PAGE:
And of course, that’s assuming the coronavirus isn’t actually increasing the number of instances of violence. Not only have SAFE and AWARE remained busy despite all the headwinds survivors face in reporting, but the elevated levels of stress surrounding the pandemic might be sparking new instances of violence and abuse, reports Axios

How Coronavirus Changes Care

AWARE has spaces open in its shelter still, Gunn said, but understands concerns about overcrowding and has adjusted its operations to help carry out social distancing. Gunn said they have offered survivors hotel rooms for a few days while things are sorted out, and noted that they’ve been directing more people toward their legal staff to help in establishing PPOs to keep abusers away from survivors. But all this adaptation is a challenge. 

“We’re a small staff of like 25 employees, I don’t want to overwhelm them so I’m trying to figure out how to synthesize this data,” Gunn told Gander. “Facebook is the place where people are going for up-to-date information about everything. I’ve found that’s true for our Facebook page as well, we’re getting quite a bit of traffic.”

So Gunn has been using Facebook to get information to the public, like how to get in touch with staff as services transition to fewer face-to-face meetings. Because of the coronavirus pandemic, AWARE’s counselors have migrated their caseload to either telephone or web-based services with speed and success, Gunn said. 

The coronavirus is a major boon for abusers, as it does a large amount of the work isolating the survivor on its own and provides a myriad of tools to abusers. The survivor in quarantine is rarely outside the observation of their abuser, and even rarer in contact with someone without their abuser’s surveillance. Meaning those hundreds of thousands of Michiganders are facing a more dire situation than ever before.

Acknowledging the risks with calling their crisis hotline ((517) 783-2861), Gunn mentioned that they’ve been closely tending their Facebook page to assist survivors silently when necessary. Both AWARE and SAFE have also moved counseling services to a remote model during the pandemic.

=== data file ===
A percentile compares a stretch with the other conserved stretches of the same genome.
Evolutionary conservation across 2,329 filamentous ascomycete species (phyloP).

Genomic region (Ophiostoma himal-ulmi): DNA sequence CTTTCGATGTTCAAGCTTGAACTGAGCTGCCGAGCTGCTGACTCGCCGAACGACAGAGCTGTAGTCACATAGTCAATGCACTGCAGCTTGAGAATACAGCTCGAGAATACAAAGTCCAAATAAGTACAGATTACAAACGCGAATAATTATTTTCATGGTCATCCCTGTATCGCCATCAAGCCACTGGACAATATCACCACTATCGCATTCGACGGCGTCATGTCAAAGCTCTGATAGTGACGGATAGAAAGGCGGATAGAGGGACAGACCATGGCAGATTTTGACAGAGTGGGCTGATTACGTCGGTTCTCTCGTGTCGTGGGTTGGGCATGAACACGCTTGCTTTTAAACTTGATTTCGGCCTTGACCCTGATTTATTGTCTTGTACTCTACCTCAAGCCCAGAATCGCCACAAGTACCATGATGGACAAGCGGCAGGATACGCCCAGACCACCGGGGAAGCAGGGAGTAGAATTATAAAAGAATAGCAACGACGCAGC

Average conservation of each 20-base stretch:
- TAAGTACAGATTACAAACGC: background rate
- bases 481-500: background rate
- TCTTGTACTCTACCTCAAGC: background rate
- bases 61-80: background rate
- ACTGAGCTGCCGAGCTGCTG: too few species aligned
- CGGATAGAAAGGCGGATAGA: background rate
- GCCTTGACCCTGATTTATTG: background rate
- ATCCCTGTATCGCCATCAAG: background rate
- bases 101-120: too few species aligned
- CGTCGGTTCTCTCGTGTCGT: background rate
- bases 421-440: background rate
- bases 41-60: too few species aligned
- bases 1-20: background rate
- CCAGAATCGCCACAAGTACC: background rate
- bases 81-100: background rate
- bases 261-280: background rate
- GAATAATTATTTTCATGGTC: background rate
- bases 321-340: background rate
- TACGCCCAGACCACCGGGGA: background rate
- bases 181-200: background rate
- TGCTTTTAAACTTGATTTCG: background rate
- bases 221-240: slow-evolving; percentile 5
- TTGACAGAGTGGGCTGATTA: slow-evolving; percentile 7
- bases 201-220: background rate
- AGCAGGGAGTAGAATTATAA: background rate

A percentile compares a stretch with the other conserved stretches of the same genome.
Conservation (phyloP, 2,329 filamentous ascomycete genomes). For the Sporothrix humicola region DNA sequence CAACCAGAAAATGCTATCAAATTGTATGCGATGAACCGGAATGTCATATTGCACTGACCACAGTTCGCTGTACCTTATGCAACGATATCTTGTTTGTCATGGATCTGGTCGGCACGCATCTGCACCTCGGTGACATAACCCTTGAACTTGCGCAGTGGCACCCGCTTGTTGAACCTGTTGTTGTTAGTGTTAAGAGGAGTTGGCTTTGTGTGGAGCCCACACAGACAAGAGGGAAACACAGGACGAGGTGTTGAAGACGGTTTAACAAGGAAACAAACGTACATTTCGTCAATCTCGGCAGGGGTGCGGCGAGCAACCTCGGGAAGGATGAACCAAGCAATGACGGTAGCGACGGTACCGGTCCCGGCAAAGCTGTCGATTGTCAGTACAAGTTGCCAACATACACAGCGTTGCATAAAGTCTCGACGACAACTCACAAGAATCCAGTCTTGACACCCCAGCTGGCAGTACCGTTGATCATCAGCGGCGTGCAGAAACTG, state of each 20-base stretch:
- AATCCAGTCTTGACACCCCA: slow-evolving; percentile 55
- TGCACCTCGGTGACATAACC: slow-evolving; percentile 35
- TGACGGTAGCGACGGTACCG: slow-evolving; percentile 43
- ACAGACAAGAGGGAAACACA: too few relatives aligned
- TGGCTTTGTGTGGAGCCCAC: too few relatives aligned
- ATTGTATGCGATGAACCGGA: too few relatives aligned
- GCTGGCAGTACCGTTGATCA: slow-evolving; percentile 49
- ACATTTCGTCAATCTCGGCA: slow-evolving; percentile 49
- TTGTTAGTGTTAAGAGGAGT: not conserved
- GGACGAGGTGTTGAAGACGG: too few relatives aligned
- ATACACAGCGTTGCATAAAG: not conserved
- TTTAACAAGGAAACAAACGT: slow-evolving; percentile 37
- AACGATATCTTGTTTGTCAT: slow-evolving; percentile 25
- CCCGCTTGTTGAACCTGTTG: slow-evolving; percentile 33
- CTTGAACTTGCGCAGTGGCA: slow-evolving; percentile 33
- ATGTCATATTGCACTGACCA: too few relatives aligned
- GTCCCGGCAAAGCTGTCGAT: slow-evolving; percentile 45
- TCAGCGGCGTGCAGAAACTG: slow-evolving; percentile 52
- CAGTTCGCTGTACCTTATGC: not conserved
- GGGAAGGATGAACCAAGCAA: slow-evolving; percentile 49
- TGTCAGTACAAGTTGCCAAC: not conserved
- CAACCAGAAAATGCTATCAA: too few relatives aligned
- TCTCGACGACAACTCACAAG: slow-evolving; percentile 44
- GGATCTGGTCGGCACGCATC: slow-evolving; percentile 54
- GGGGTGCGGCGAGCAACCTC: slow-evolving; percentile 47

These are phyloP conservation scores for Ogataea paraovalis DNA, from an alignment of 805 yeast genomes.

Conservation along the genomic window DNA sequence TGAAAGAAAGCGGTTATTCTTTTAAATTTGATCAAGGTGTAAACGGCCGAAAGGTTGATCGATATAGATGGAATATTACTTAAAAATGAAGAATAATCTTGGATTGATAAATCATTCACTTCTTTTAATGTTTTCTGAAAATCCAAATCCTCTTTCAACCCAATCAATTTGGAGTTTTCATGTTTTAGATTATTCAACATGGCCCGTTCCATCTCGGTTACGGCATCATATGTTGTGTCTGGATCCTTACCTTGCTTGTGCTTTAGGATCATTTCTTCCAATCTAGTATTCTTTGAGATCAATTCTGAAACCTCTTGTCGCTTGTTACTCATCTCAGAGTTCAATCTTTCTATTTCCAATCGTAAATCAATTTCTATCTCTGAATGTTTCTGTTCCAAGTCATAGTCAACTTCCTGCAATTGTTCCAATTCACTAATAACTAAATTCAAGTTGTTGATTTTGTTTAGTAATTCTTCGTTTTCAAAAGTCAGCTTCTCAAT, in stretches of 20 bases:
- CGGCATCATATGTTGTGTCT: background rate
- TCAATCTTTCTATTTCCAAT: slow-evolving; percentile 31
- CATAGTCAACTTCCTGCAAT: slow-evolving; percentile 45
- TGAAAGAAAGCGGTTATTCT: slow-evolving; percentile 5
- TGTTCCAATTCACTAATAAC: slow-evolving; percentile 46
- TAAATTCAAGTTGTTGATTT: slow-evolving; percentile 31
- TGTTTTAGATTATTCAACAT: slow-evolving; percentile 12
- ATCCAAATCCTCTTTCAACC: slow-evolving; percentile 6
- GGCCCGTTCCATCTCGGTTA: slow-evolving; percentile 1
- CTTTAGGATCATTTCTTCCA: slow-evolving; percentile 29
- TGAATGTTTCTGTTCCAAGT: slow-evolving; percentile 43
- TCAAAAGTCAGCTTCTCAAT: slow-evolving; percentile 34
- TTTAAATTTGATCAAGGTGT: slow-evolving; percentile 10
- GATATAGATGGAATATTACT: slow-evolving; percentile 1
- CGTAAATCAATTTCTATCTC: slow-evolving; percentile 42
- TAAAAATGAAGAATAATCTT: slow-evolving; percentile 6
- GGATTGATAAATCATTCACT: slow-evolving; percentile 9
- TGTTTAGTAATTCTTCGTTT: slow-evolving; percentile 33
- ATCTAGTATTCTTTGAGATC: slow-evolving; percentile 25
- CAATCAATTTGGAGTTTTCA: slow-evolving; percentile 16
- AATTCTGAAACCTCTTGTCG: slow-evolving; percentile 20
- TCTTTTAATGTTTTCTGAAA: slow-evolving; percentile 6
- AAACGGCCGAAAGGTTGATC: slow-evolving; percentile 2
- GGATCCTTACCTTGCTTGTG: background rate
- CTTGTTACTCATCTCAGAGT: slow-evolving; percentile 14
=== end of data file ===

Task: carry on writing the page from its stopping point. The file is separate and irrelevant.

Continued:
“We are finding that we’re having to spend more time with people and be more creative about what alternative to whatever might have been essential services to them in the past that are feasible now,” Gunn said. “It may not be immediate, it may not happen the way we’re used to, but in the meantime there’s a person on the other line who first and foremost believes their story and is trying to, in a very empathetic way, problem-solve with them.”

3 Steps For Survivors
In light of the increased risk, the NDVH advises three key steps to survivors and their support network.

First, create a safety plan. A personalized, practical plan to escape a situation is always important for survivors, but with work-from-home and social isolation becoming the new normal the safety plan is more crucial than ever. With shelters having limited space alternative arrangements should be considered, though AWARE is working with survivors to find accommodations when needed. NDVH has resources for developing a plan.

Second, practice self-care. NDVH advises this not only to survivors, but everyone. In this time of high anxiety and crisis management, attending to personal health and wellness can feel like a luxury sometimes, but is essential. It can also feel horrible to know a survivor and not be able to see them or check in on them because of the coronavirus, and seeing someone hurting can be stressful, but providing resources and encouragement is still being helpful. 

Third, reach out. Places like AWARE, SAFE and NDVH are still there in this time of crisis, and are still providing services. Those services might be different, and the pandemic adds a new layer of fear and anxiety to already hazardous situations, but strategizing and working out a unique, personal action plan is part of what these organizations provide. More than that, though, NDVH reminds people to reach out to their loved ones through phone or social media, to maintain the human connection in a lonely, scary time. 

Government can take action too, as Illinois has shown. As WREX reports, the Illinois Department of Human Services has expanded services to survivors. Illinois has established a statewide shelter hotline service and is working with the Illinois Coalition Against Domestic Violence to establish an emergency fund.

Gunn mentioned talking regularly with government and advocacy organizations as well, providing AWARE those kinds of connections and resources in this troubled time. 

“I’ve been getting a lot of information from a lot of different sources that are helping us try to figure out how to adapt our services,” she said. “Including places like the CDC (Centers for Disease Control and Prevention) and HUD (the Department of Housing and Urban Development) and our own large funders.”

So even in this isolated, uncertain time services for survivors remain available.